BRADENTON, Fla. - Birmingham, Ala., is preparing to price this month nearly $20 million of fixed-rate general obligation debt to refinance variable-rate GO capital improvement warrants, which are similar to bonds.
It is the city's first venture into the bond market to restructure variable-rate debt due to the exorbitant cost of a liquidity facility, a situation that many issuers have experienced in today's market.
The city's outstanding variable-rate debt following the upcoming sale will be about 3% of its approximately $550 million portfolio, which does not include any swaps.
The double-A rated, Series 2009A fixed-rate bonds are expected to price the week of July 13, said Birmingham finance director Steve Sayler.
The transaction is expected to be structured with serial bonds matching the outstanding maturities of the Series 2004A variable-rate warrants that are being converted to fixed rate.
The new debt, maturing from 2010 to 2025, will not be insured since the new bonds are highly rated and insurance would not be cost-effective, according to Sayler.
The Series 2004A variable-rate bonds were originally sold with a standby warrant purchase agreement from SouthTrust Bank, which later merged with Wachovia Bank NA.
Sayler said the cost of a liquidity facility increased by three times, and eventually was canceled by the provider. The cancellation triggered acceleration of the principal payments over four years, instead of the remaining 15-year life of the original bonds, with repayments due to begin soon.
"We do feel like now is the time to fix a rate like this, not only because of the accelerated principal repayment, but also for the prospects of variable rates to go up in the future," he said.
Birmingham is Alabama's largest city, and the seat of Jefferson County, which has experienced financial problems for more than a year largely because of nearly $3.2 billion of hedged variable- and auction-rate debt that it failed to restructure last year. Sayler worked on the county's sewer deals as Jefferson's finance director from 1989 until Oct. 1, 2007.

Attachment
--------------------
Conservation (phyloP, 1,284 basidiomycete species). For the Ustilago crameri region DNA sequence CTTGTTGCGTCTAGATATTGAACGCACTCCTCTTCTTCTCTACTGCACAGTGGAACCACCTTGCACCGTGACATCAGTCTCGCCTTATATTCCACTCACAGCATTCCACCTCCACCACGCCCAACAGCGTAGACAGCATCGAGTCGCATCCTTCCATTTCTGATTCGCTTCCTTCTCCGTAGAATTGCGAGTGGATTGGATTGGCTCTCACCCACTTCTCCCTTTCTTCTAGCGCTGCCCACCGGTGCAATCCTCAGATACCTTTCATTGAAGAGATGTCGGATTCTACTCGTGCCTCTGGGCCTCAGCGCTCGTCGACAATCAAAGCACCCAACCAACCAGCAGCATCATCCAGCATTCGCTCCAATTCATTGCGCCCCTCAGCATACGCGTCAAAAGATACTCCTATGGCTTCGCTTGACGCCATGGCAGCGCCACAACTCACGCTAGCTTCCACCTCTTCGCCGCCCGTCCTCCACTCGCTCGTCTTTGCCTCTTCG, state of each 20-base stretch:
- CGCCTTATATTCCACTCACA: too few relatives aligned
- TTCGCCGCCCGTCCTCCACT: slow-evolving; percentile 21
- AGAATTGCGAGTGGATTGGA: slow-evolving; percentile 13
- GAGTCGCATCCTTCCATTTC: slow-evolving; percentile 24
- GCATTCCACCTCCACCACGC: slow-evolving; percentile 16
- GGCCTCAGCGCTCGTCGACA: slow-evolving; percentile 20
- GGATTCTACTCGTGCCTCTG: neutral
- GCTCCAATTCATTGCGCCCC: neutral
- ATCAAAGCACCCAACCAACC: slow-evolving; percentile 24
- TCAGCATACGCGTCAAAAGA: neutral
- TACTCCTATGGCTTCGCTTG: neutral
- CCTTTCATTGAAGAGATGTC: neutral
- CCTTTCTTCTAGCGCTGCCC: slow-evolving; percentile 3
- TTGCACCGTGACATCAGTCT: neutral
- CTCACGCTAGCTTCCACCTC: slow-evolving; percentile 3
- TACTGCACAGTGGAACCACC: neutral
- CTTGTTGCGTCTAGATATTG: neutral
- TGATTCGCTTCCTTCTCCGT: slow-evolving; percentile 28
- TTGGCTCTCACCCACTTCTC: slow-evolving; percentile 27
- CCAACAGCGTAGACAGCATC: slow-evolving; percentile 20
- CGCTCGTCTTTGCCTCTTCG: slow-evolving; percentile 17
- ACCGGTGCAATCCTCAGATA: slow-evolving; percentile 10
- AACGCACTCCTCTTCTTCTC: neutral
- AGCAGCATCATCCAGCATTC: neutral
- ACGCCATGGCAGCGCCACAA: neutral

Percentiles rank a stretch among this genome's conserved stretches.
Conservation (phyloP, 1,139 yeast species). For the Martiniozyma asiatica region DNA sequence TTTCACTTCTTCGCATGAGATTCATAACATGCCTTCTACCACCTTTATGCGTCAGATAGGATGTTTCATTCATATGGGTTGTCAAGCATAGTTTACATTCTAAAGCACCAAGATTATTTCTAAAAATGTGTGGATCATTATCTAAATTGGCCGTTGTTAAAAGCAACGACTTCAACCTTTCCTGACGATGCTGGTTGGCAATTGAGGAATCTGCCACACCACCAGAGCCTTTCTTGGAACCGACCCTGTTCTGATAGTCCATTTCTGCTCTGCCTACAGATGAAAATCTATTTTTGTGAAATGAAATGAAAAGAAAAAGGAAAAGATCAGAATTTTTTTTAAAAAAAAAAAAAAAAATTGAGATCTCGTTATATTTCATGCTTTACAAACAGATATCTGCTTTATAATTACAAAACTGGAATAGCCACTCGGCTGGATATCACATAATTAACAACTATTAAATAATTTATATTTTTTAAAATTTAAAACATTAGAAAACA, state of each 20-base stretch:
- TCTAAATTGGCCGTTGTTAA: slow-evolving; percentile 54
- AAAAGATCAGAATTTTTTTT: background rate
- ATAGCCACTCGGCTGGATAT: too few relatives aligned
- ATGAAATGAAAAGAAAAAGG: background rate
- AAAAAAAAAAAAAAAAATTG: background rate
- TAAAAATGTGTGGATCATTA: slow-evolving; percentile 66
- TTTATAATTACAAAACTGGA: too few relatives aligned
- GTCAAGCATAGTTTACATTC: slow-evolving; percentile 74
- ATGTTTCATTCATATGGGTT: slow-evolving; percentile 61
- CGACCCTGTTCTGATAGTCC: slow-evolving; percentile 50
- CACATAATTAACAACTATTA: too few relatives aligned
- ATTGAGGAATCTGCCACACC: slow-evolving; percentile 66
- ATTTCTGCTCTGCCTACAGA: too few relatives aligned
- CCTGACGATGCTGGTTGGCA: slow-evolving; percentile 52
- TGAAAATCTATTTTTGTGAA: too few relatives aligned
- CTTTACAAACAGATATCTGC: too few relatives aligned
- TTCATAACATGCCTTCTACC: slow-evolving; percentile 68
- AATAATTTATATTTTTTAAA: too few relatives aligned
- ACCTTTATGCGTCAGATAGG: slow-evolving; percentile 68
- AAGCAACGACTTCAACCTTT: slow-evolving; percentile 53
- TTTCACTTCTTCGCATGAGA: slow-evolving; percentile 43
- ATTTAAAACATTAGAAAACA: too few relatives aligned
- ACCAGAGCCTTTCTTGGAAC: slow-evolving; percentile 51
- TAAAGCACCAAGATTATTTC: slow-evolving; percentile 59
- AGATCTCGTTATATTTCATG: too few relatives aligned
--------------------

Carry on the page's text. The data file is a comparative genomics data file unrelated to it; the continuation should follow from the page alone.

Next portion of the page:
Sayler went to work for Birmingham in December 2007, well before the market meltdown disrupted Jefferson County's ability to restructure its debt.
The county "needed to do what everybody else in the country has been doing since last year and restructure," Sayler said. "You take your hit, manage your debt, and eliminate problems as much as you can."
That is why Birmingham is moving forward with restructuring its debt, Sayler said, noting that he does not expect to experience trouble pricing the city's small upcoming deal.
"Although Birmingham is in Jefferson County, we are not Jefferson County," he said. "And we do have the affirmation of the rating agencies."
The Series 2009A bonds were rated AA-minus by Fitch Ratings, Aa3 by Moody's Investors Service, and AA by Standard & Poor's. All three agencies affirmed their ratings on Birmingham's outstanding debt.
Fitch and Standard & Poor's also assigned a stable outlook to the city's credit.
While Moody's does not assign outlooks to municipal debt, a report by analyst Christopher Coviello said the agency's Aa3 rating "reflects a diverse and regionally important economy, as well as a stable financial position, marked by conservative management, and solid reserve levels. The rating also takes into consideration an above-average but manageable debt burden."
Coviello said Moody's expects the city's $21.8 billion tax base will remain stable over the near term, given its location in north central Alabama.
Standard & Poor's noted that Birmingham officials recently adopted a formal debt policy that will limit, among other provisions, the amount of variable-rate debt outstanding the city can have at any one time.
"While the general fund remains healthy, Fitch remains concerned about the long-term viability of the city's general bond debt service reserve fund," said a report by analyst Christopher Hessenthaler. "Supported by a dedicated property tax levy that stands at its constitutional limit, annual debt service obligations of the fund continue to exceed revenue collections, resulting in a continued decline in fund balance."
He said the eventual depletion of the fund would compel the general fund to assume the burden of paying annual debt service on outstanding GO bonds.
"Offsetting this risk, however, is a strong $82 million current fund balance in the Birmingham Fund, which is a trust account created from proceeds of the sale of the city's industrial water utility," Hessenthaler noted.
Birmingham's upcoming deal will be underwritten by Banc of America Securities-Merrill Lynch. The city's financial adviser is Terminus Securities LLC.
Bond counsel is Sirote & Permutt PC. Disclosure and underwriters' counsel is Maynard, Cooper & Gale PC.